Thyroid follicular adenomas and carcinomas: molecular profiling provides evidence for a continuous evolution
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Geneviève Dom1, Sandra Frank1, Sebastien Floor1, Pashalina Kehagias1, Frederick Libert1, Catherine Hoang3, Guy Andry4, Alex Spinette4, Ligia Craciun4, Nicolas de Saint Aubin4, Christophe Tresallet3, Frederique Tissier3, Frederique Savagner5, Samira Majjaj4, Ilse Gutierrez-Roelens6, Etienne Marbaix6, Jacques E. Dumont1 and Carine Maenhaut1,2
1Institute of Interdisciplinary Research (IRIBHM), Université libre de Bruxelles (ULB), Brussels, Belgium
2WELBIO, School of Medicine, Université libre de Bruxelles, Brussels, Belgium
3Hôpital Pitié-Salpêtrière, Université Pierre et Marie Curie, Paris, France
4Institut Jules Bordet, Brussels, Belgium
5IFB, Hôpital Toulouse Purpan, Toulouse, France
6Biolibrary of the King Albert II Institute, Cliniques Universitaires Saint-Luc, and Institut de Duve, Université Catholique de Louvain, Brussels, Belgium
Geneviève Dom, email: email@example.com
Keywords: thyroid follicular carcinoma; thyroid follicular adenoma; malignant progression mRNA; miRNA
Received: October 19, 2016 Accepted: November 14, 2017 Published: December 08, 2017
Non-autonomous thyroid nodules are common in the general population with a proportion found to be cancerous. A current challenge in the field is to be able to distinguish benign adenoma (FA) from preoperatively malignant thyroid follicular carcinoma (FTC), which are very similar both histologically and genetically. One controversial issue, which is currently not understood, is whether both tumor types represent different molecular entities or rather a biological continuum.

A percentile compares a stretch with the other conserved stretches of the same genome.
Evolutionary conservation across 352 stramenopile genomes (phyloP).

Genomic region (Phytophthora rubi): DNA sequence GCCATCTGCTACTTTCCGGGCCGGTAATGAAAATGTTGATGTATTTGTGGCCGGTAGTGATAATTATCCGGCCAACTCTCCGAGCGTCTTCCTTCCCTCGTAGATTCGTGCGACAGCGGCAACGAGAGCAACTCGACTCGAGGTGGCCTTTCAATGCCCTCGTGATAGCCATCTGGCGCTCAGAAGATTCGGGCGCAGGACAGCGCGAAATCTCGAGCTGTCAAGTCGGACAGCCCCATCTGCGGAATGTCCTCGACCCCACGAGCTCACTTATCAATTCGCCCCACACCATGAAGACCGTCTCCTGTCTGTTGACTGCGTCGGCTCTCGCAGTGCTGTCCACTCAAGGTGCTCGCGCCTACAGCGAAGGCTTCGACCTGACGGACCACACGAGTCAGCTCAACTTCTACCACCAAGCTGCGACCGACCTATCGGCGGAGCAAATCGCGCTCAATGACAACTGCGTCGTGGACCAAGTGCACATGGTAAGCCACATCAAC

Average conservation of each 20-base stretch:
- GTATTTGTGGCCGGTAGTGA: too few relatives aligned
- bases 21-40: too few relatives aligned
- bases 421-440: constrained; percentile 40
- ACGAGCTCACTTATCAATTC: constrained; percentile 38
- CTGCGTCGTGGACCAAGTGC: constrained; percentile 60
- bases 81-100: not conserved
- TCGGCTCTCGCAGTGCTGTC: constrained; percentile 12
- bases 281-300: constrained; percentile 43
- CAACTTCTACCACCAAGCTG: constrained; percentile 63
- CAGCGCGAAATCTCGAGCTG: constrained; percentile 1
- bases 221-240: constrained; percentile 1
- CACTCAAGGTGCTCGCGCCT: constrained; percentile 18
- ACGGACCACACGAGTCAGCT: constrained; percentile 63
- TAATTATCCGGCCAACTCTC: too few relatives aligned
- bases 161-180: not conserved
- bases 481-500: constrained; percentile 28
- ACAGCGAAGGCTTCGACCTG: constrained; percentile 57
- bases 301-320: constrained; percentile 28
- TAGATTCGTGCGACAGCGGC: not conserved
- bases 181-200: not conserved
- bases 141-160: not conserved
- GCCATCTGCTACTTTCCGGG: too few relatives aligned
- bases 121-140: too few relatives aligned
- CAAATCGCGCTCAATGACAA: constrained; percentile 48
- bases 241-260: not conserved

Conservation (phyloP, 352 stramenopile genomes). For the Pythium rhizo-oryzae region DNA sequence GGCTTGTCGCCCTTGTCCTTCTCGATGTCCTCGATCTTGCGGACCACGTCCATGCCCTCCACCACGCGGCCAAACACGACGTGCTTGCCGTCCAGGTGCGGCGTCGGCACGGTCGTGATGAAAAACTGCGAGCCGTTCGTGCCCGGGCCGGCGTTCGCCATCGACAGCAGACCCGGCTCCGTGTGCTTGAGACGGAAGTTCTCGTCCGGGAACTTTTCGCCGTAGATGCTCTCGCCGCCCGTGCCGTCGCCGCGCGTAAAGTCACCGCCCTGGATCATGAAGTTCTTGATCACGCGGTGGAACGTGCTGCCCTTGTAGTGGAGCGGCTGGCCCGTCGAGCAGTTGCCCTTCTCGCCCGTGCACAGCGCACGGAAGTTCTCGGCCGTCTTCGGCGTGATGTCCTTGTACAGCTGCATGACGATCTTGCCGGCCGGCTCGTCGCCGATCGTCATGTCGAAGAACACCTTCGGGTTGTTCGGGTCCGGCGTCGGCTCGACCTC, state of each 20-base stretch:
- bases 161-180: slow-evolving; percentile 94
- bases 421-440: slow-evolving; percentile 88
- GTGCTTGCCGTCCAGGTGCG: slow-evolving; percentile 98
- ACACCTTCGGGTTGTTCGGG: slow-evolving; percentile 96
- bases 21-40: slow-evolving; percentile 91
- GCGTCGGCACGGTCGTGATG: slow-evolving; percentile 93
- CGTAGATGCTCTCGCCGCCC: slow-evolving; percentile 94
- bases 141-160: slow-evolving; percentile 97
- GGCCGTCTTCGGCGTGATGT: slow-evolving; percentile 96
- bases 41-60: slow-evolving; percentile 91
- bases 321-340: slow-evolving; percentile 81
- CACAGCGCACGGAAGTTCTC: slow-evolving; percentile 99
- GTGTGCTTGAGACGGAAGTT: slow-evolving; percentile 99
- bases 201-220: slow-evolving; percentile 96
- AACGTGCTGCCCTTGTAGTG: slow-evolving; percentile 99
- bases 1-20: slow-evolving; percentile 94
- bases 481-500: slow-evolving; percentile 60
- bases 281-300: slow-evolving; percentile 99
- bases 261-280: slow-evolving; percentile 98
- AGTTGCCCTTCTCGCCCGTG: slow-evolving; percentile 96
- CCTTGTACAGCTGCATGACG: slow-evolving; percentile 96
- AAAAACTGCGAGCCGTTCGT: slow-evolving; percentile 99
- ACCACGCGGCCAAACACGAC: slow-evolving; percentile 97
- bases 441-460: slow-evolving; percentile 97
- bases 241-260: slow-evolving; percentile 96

To gain a better insight into FA and FTC tumorigenesis, we defined their molecular profiles by mRNA and miRNA microarray. Expression data were analyzed, validated by qRT-PCR and compared with previously published data sets.
The majority of deregulated mRNAs were common between FA and FTC and were downregulated, however FTC showed additional deregulated mRNA. Both types of tumors share deregulated pathways, molecular functions and biological processes. The additional deregulations in FTC include the lipid transport process that may be involved in tumor progression. The strongest candidate genes which may be able to discriminate follicular adenomas and carcinomas, CRABP1, FABP4 and HMGA2, were validated in independent samples by qRT-PCR and immunohistochemistry. However, they were not able to adequately classify FA or FTC, supporting the notion of continuous evolving tumors, whereby FA and FTC appear to show quantitative rather than qualitative changes. Conversely, miRNA expression profiles showed few dysregulations in FTC, and even fewer in FA, suggesting that miRNA play a minor, if any, role in tumor progression.
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